MP: It seems that poets can respond immediately to anything. Is the pandemic making its way into your work?

BP: That’s why I was drawn to poetry as a teenager. It’s why I became a poet. All of these things were happening – the first Persian Gulf War, police brutality – that required an immediate response. I felt compelled to comment and make sense of things through art. I couldn’t sing, I couldn’t rap, I couldn’t play any instruments. I tried theater – that’s a whole other thing! – but poetry was immediate. You could go to a rally, a coffee shop, or a meeting of friends in a basement with a poem, and no one could stop you.

The shelter-in-place has been very up and down for me. [At first] it was very difficult to write anything because I was so full of anxiety and anger. I don’t have to reiterate the huge number [of acts] of anti-Asian violence.

I want to be very clear here: Anti-Asian violence and discrimination are nothing new. Ever since I had consciousness, I have known that my race has made me an enemy. This is not new to me at all. But the whole heightenedness of it – the fact that it was almost justified at all levels of our civic life, not only super-blatant but also seemingly signed off on as being OK – was really damaging to me. It felt like the hate was cranked up to 11.

This was on top of the stress of working from home, being responsible for my daughter, not knowing if I’m going to have a job, and trying to help my elderly refugee parents, who are poor, negotiate all of this. It’s on top of what everyone else is also worried about. This anvil of anti-Asian racism.

It was just too much. So I didn’t write about it for a long time. Now I’ve written a little, but the writing is relatively new because the feelings are still very raw.

MP: You’re also working on your third children’s book. You’ve said it’s about a duck, but it’s really about deportation?

BP: I knew that if I had an opportunity to write a third children’s book, I would want it to address deportation. The challenge is, how do you tackle a very complicated adult issue in a way small children can absorb? It doesn’t need to be complete. It just needs to get them interested enough to ask questions.

I remembered a duck I saw many years ago in Powderhorn Park, hanging out in a tiny puddle. I thought – what if I write about a duck that comes to Powderhorn and is clearly not from Powderhorn, and all these kids from different races and ethnicities welcome it to the neighborhood in all of these different languages?

I often go to schools where the majority of kids come from ESL families. When I told them the idea, they would get so excited about it. “Oh, maybe there’s going to be a book in English but my language is also represented!” I talked about it, and now I have to do it. Hopefully it’ll be out next spring.

Deportation affects so many communities. There’s a duck, but the people standing up for it are Cambodian, they’re Mexican, they’re Vietnamese, they’re Somali, they’re Arab.

Bao Phi, right, shown with his daughter, Sông.
Courtesy of Bao Phi
Bao Phi, right, shown with his daughter, Sông.
MP: What keeps you up at night?

BP: Am I going to be able to provide for my daughter? That encompasses everything. Whether or not I have a job in three months. Whether or not some crazy racist is going to attack me when I go grocery shopping. Whether or not I’m going to get paid the money I need in the gig economy to make ends meet. Am I going to catch COVID? I’m being as careful as I can be, given that I still have to help my parents and my daughter.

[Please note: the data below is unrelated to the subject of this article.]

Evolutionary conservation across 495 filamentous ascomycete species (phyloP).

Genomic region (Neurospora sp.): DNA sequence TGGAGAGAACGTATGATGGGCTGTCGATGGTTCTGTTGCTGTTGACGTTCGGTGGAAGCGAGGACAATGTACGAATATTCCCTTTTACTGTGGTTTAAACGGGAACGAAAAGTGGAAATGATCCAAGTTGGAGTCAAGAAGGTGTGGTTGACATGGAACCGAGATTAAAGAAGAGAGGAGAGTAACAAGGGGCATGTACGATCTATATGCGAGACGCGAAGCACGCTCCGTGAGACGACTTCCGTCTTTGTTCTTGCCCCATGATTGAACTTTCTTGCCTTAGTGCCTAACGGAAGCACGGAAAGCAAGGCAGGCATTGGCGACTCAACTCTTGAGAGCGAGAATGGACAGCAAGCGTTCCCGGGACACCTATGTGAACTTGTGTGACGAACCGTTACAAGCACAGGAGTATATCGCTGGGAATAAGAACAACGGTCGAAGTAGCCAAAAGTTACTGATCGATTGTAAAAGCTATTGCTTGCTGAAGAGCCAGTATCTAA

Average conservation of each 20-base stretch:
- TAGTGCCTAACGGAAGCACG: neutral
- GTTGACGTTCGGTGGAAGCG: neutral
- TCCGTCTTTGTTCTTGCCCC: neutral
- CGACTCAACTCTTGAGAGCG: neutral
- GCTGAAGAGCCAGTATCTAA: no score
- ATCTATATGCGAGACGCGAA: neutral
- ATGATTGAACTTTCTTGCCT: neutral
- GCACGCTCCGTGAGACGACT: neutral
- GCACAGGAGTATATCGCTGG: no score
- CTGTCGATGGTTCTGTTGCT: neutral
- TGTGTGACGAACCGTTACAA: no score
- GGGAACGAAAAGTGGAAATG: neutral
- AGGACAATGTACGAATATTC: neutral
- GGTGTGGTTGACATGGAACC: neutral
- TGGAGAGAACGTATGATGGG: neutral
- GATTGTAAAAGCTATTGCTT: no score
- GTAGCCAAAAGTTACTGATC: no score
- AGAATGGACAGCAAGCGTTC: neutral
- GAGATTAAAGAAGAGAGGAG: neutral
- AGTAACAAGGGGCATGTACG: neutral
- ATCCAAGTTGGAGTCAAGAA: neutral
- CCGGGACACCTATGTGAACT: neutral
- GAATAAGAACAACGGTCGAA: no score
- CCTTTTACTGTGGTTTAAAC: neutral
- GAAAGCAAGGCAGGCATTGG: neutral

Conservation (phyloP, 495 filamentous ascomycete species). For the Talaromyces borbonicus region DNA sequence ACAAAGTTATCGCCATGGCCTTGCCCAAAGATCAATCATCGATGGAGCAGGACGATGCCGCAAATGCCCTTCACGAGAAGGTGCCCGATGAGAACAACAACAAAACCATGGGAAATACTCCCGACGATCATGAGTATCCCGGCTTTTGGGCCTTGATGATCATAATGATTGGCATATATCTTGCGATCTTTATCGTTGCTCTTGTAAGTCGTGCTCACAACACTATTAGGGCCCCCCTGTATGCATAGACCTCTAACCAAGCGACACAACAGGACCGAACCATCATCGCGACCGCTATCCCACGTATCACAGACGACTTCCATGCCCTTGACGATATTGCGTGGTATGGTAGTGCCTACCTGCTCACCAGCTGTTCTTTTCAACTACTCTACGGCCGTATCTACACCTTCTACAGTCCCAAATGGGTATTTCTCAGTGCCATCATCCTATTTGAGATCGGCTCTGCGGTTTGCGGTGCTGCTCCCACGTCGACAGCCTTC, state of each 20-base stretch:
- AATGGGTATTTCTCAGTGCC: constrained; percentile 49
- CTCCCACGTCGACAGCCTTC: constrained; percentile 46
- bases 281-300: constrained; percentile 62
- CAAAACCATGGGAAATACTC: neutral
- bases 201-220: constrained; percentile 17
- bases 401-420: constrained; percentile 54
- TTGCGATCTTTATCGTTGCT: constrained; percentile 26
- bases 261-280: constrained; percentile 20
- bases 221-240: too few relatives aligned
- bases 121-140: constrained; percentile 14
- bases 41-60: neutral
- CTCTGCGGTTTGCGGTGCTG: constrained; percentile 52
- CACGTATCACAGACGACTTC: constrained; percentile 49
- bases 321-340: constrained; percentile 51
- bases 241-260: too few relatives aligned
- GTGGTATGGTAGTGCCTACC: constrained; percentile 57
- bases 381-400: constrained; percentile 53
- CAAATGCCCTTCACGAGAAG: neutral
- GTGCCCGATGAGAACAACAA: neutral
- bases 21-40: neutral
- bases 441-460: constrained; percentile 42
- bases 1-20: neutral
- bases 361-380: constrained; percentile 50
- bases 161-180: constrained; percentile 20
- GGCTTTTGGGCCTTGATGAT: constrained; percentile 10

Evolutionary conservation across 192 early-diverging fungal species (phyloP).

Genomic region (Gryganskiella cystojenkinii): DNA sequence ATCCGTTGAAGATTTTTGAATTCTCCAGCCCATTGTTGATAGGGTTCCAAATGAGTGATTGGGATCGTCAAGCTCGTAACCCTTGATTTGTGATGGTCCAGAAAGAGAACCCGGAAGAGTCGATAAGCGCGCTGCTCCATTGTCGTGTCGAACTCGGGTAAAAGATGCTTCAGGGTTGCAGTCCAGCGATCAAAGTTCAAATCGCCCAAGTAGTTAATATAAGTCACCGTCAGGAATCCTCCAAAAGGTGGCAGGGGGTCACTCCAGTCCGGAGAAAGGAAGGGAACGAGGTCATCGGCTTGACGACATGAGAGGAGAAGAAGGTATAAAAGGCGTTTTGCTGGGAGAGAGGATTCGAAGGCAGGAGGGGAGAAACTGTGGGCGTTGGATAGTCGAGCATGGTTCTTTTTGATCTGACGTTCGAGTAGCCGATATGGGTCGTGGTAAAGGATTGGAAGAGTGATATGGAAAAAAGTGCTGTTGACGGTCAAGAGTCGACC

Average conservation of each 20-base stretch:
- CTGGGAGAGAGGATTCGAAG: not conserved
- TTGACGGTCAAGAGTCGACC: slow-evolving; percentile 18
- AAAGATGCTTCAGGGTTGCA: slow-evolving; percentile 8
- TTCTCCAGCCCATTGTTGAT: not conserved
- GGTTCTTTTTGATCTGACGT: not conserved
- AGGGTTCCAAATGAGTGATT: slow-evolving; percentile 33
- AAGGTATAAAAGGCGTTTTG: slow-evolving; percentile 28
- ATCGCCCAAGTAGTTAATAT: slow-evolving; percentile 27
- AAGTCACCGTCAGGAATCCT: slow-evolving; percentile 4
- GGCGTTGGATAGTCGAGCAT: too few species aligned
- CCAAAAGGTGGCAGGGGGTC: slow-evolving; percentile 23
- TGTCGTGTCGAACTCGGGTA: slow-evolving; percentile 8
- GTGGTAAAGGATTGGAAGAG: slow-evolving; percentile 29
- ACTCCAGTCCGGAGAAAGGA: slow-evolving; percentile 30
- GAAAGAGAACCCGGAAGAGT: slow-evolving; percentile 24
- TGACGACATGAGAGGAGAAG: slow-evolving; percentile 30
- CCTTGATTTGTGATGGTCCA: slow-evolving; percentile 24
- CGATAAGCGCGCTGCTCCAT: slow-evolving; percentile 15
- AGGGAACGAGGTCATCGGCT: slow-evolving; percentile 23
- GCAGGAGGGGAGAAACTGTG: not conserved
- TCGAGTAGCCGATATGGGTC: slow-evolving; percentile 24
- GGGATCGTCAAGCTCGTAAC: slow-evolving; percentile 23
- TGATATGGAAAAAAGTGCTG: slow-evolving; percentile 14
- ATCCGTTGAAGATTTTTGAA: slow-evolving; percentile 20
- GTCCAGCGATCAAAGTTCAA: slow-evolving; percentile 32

MP: Is there a silver lining?

BP: I love spending time with my daughter. Working from home, generally speaking, isn’t so bad.

MP: What’s the first thing you’ll do when you can do whatever you want?

BP: Most likely, I’ll take a very short trip with my daughter. Some type of little fun vacation. Probably up north somewhere, to Duluth or the Grand Marais area.

Or I might just take her to Norske Nook. It’s a Wisconsin-based Scandinavian restaurant [chain]. You go there for the pie. They have all these pies, very much like Lutheran church pies. Cool Whip pies. But they’re spectacular.

MP: Is there anything you would like to add?

BP: I talk a lot about Asian-American stuff, but that doesn’t mean I only care about Asian people. I care about everyone, but I talk about Asian-American stuff very intentionally, because we’re so often erased and ignored. I feel it’s important to push back on that.


Bao Phi has written at least one new poem in response to the pandemic, “Alternate Reality, or, A Narrow Opening.” You can read it at Unmargin, a collective website for Asian-Americans and their voices.

On Friday, May 22, Phi will take part in “A Mu Variety Show,” Theater Mu’s first performance since its production of “Peerless” in February. Co-hosted by Mu Artistic Director Lily Tung Crystal and playwright-in-residence Saymoukda Duangphouxay Vongsay, it will be a night of music, poetry, comedy and dance. 7 p.m. on Theater Mu’s Facebook page. FMI and RSVP.

Upcoming (virtual) events at the Loft include two Mentor Series readings on May 29 and June 5. FMI. Two more events not yet on the Loft’s website but worth noting for the future:

On June 4 at 7 p.m.: Salmon Rushdie: “Quichotte.” The Loft’s Wordplay will join with other book festivals to present the internationally famous author as he talks about his latest, an epic Don Quixote for the modern age. This will be a CrowdCast event. FMI. Visit the Loft’s website in a week or two.

On June 25 at 2 p.m., Kao Kalia Yang, author of “The Shared Room,” will join John Coy, author of “If We Were Gone,” for a conversation about heartache and big questions. In “The Shared Room,” a family gradually moves forward after the loss of a child. “If We Were Gone” imagines the world without people. FMI. Check back for Zoom meeting information or visit the Loft’s website in a week or two.